Discovery of infectious disease risk factors - MRSA prevalence study

The Gram-positive opportunistic pathogen Staphylococcus aureus (S. aureus) is a frequent member of the human nasal microbiota. Although often asymptomatic,   prolonged phases of nasal carriage of S. aureus can lead to autogenous infections that can be passed on to other individuals to cause different types of infections.

In the past epidemiological studies investigated impact on carriage and transmission of methicillin-resistant Staphylococcus aureus (MRSA) on hospital and health-service settings. In order to improve the availability of data regarding community settings, like households, we performed studies on the epidemiology of S. aureus carriage patterns in households over time to shed light on potential risk factors for colonization to recommend strategies to prevent future infections.

First, we conducted a feasibility study to investigate the applicability of self-guided sampling with nasal swabs at the participant’s households. Here, we concluded that self-swabbing of the nasal cavity at home is a cost-effective and reasonable practicable method for prospective large-scale population studies in the field of infectious epidemiology.

Based on the feasibility study we conducted a randomized community-based study on S. aureus nasal colonization in a non-hospitalized population of Northern Germany. Therefore we analyzed the propagation of antibiotic resistant pathogen Methicillin resistant MRSA in a Brunswick based study (s-swab study) in which people were asked to send in monthly nasal swabs. The swabs were subsequently analysed for bacterial growth on culture plates with and without certain antibiotics. Besides the observation that our results reflected previous findings regarding risk factors for S. aureus carriage and that MRSA-carriage was relatively uncommon, we were able to reveal the occurrence of hospital-associated MRSA spa types in the community setting.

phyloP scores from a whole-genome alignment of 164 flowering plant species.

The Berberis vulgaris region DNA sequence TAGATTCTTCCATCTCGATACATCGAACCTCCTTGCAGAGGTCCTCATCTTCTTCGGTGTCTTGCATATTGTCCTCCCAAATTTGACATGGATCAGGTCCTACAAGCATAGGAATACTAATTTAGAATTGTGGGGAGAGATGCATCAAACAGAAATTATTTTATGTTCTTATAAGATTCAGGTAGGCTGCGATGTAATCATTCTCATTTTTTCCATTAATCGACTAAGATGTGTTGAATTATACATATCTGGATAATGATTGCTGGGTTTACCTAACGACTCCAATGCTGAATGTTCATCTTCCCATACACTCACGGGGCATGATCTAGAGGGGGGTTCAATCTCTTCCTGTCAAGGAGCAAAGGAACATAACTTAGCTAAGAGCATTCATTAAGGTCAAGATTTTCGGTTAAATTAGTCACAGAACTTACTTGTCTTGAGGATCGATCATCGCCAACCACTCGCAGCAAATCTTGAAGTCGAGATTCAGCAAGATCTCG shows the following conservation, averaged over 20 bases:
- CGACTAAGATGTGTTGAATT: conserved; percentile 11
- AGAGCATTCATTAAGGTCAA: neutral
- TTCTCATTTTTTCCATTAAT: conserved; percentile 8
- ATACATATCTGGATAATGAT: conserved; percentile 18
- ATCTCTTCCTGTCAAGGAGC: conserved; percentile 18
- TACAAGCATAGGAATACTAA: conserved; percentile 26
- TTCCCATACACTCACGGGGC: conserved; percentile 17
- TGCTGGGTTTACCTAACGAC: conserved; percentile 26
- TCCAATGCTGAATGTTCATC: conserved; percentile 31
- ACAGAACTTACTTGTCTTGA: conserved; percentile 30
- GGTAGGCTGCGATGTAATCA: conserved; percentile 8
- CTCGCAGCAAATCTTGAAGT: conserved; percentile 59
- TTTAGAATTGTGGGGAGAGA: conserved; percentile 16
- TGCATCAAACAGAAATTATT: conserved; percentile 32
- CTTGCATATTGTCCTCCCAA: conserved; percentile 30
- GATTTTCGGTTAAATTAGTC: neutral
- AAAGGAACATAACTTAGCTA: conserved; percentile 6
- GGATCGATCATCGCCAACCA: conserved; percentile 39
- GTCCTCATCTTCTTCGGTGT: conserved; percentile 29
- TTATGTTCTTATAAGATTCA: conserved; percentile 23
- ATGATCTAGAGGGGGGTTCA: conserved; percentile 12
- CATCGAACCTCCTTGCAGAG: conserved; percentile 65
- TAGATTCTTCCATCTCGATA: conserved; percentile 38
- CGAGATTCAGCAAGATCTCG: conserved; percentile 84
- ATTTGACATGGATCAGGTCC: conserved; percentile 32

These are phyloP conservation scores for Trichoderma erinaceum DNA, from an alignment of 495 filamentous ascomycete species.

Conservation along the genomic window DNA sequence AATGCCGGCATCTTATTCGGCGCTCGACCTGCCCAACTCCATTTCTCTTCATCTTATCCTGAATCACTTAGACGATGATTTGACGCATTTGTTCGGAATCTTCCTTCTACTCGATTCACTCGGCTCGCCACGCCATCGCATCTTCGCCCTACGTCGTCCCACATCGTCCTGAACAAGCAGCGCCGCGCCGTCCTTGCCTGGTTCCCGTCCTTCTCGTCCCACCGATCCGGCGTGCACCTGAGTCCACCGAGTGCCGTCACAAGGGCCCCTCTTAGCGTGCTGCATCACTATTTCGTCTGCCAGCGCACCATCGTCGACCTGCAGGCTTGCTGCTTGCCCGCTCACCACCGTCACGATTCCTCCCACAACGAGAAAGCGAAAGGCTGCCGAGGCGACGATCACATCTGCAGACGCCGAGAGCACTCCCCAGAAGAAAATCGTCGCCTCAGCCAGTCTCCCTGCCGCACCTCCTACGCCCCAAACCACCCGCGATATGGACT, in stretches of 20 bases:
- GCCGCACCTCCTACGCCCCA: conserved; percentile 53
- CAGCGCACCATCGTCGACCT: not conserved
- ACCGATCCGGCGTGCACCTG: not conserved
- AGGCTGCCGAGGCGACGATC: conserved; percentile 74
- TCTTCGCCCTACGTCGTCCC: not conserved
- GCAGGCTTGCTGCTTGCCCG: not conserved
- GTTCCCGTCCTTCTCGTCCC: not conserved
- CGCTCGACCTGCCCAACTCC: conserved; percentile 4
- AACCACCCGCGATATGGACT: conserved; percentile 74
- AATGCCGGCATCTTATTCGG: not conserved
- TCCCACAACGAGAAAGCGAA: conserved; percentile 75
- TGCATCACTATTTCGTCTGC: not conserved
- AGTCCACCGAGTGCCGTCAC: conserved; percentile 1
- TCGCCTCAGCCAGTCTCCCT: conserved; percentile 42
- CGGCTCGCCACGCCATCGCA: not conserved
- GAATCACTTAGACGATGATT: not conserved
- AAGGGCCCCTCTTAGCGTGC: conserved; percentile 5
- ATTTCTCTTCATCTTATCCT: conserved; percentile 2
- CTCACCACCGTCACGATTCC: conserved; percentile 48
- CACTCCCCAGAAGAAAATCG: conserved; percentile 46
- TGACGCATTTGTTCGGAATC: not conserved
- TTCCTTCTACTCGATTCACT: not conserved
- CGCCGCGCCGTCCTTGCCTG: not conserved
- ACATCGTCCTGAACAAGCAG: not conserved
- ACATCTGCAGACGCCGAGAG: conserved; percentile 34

Based on strains that were obtained during the above mentioned epidemiological studies a follow-up study conducted by U. Nübel at the DSMZ uses genome sequencing (CSI Phylogeny-based SNP analysis, and whole-genome multilocus sequence typing) from 214 S. aureus isolates from families for characterization of the molecular evolution of S. aureus strains with in households. 


Cuny C, Arnold P, Hermes J, Eckmanns T, Mehraj J, Schoenfelder S, Ziebuhr W, Zhao Q, Wang Y, Fessler AT, Krause G, et al. Occurrence of cfr-mediated multiresistance in staphylococci from veal calves and pigs, from humans at the corresponding farms, and from veterinarians and their family members. Vet Microbiol. 2017;200:88-94.

Mehraj J, Witte W, Akmatov MK, Layer F, Werner G, Krause G. Epidemiology of Staphylococcus aureus Nasal Carriage Patterns in the Community. Curr Top Microbiol Immunol. 2016;398:55-87.

Mehraj J, Akmatov MK, Strompl J, Gatzemeier A, Layer F, Werner G, Pieper DH, Medina E, Witte W, Pessler F, Krause G. Methicillin-sensitive and methicillin-resistant Staphylococcus aureus nasal carriage in a random sample of non-hospitalized adult population in northern Germany. PloS one. 2014;9(9):e107937.

Akmatov MK, Mehraj J, Gatzemeier A, Strömpl J, Witte W, Krause G, Pessler F. Serial home-based self-collection of anterior nasal swabs to detect Staphylococcus aureus carriage in a randomized population-based study in Germany. International journal of infectious diseases : IJID : official publication of the International Society for Infectious Diseases. 2014;25:4-10.


  • Robert Koch Institute, Wernigerode, Germany
  • Leibniz Institute DSMZ-German Collection of Microorganisms and Cell Cultures, DZIF Group Microbial Genome Research


Beteiligte Gruppen

Geldgeber / Förderer

HZI - Helmholtz-Zentrum für Infektionsforschung

DruckenPer Mail versendenTeilen